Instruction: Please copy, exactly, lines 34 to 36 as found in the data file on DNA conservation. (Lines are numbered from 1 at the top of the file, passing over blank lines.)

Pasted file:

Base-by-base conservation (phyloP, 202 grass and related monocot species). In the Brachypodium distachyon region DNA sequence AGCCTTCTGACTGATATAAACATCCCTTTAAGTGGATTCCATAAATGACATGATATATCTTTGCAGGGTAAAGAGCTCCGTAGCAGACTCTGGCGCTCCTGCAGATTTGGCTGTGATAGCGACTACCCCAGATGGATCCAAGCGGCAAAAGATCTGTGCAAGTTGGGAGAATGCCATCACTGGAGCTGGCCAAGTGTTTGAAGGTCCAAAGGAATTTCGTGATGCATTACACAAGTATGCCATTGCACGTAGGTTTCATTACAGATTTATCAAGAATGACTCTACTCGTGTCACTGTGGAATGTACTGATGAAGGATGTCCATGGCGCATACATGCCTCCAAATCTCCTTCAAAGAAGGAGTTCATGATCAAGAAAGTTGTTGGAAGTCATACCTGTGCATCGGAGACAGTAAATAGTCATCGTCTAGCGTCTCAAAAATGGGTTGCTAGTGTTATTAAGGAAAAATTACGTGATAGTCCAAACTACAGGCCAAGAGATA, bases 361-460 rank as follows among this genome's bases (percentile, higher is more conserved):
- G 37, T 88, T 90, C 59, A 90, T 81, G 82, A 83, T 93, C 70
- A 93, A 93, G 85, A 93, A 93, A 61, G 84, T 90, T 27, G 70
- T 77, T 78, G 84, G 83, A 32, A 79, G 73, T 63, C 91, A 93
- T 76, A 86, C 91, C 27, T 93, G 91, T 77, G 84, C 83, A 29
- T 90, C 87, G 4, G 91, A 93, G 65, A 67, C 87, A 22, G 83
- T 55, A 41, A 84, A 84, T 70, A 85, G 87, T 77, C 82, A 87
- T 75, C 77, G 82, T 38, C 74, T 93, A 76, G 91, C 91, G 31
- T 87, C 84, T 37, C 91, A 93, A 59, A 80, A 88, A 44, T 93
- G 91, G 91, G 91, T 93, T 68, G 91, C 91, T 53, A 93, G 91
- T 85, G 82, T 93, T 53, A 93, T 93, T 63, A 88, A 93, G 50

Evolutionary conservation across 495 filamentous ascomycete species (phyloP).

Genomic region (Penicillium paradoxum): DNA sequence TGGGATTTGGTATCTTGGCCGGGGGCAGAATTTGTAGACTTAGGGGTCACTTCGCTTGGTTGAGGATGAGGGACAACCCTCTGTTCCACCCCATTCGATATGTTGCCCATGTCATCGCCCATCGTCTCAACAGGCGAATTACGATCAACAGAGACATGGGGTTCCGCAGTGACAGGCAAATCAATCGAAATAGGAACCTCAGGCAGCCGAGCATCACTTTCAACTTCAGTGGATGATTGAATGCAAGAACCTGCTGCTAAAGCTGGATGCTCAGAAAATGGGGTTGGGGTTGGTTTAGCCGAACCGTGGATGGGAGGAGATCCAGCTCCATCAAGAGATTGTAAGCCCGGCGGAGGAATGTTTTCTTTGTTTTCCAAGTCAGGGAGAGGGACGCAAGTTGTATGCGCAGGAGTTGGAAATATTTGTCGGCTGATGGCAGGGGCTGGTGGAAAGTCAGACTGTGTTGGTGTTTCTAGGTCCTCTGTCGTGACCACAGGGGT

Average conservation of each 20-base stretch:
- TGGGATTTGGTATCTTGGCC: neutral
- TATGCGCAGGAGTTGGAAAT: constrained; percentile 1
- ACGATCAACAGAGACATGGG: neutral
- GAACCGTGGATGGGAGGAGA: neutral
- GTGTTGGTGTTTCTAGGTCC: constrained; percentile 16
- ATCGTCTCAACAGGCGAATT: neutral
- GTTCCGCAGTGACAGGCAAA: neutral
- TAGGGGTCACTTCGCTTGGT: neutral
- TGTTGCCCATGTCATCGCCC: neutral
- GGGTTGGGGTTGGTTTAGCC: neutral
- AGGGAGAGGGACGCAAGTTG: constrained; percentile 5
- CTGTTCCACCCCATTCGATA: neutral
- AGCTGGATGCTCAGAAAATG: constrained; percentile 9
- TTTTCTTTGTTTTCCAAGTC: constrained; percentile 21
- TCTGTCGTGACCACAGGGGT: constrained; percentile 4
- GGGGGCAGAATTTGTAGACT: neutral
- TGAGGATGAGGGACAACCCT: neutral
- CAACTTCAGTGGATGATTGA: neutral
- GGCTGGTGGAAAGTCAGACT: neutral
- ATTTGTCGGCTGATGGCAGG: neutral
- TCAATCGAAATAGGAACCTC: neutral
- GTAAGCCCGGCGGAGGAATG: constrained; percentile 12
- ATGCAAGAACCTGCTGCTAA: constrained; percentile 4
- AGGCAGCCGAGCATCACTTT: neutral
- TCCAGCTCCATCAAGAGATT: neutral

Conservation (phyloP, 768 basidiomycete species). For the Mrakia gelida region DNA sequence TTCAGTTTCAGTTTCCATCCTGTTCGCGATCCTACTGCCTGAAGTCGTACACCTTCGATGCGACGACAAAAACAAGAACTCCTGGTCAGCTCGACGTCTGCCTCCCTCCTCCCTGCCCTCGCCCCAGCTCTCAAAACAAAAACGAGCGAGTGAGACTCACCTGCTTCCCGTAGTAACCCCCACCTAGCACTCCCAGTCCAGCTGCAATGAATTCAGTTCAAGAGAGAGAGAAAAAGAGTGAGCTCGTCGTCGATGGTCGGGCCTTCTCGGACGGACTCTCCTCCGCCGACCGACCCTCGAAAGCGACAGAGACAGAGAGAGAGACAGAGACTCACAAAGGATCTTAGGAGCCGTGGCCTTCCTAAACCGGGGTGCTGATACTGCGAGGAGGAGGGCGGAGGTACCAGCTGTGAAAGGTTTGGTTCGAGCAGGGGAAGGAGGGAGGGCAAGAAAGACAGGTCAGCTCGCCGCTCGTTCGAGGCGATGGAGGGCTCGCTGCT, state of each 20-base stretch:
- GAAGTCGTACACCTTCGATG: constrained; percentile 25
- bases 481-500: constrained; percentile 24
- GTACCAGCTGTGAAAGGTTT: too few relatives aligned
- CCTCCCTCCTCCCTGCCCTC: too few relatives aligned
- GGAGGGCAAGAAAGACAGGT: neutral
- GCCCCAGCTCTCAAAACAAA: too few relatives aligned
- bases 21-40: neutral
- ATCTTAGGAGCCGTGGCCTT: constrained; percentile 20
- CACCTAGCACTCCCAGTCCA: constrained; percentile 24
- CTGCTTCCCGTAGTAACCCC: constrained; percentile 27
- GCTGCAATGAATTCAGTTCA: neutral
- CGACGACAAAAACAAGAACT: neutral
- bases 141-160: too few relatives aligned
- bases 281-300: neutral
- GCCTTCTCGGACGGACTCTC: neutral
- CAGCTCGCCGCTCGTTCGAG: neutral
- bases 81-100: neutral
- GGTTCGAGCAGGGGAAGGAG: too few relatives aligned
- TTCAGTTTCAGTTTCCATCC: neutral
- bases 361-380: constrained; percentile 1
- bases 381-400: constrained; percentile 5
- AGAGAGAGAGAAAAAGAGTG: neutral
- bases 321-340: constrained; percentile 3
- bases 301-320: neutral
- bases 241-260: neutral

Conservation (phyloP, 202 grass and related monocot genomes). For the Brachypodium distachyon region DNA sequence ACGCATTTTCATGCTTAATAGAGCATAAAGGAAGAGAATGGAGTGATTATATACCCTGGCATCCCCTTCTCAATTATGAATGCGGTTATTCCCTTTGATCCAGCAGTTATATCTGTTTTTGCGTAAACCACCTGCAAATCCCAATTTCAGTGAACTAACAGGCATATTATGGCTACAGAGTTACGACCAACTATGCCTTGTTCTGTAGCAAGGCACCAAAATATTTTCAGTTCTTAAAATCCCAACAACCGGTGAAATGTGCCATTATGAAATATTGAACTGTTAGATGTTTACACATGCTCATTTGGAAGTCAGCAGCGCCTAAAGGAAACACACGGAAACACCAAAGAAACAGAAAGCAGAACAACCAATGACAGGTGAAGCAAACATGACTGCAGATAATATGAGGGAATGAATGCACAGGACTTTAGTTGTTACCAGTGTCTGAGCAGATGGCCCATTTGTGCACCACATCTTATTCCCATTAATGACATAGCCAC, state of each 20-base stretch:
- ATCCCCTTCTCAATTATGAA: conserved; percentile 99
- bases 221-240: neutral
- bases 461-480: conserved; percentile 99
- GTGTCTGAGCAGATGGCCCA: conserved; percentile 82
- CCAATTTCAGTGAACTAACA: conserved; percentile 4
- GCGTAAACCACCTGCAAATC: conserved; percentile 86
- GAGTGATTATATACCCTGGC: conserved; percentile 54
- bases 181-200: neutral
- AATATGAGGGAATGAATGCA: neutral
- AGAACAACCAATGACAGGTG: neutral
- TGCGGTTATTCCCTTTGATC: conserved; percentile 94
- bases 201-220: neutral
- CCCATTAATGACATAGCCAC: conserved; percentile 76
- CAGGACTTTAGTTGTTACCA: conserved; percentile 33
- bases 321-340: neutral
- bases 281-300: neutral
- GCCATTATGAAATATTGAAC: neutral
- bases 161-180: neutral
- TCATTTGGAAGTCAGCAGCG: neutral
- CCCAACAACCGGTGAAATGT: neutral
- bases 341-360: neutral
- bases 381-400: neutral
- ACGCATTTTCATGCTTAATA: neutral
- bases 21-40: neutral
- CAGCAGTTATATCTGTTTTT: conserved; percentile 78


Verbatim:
- ATTTGTCGGCTGATGGCAGG: neutral
- TCAATCGAAATAGGAACCTC: neutral
- GTAAGCCCGGCGGAGGAATG: constrained; percentile 12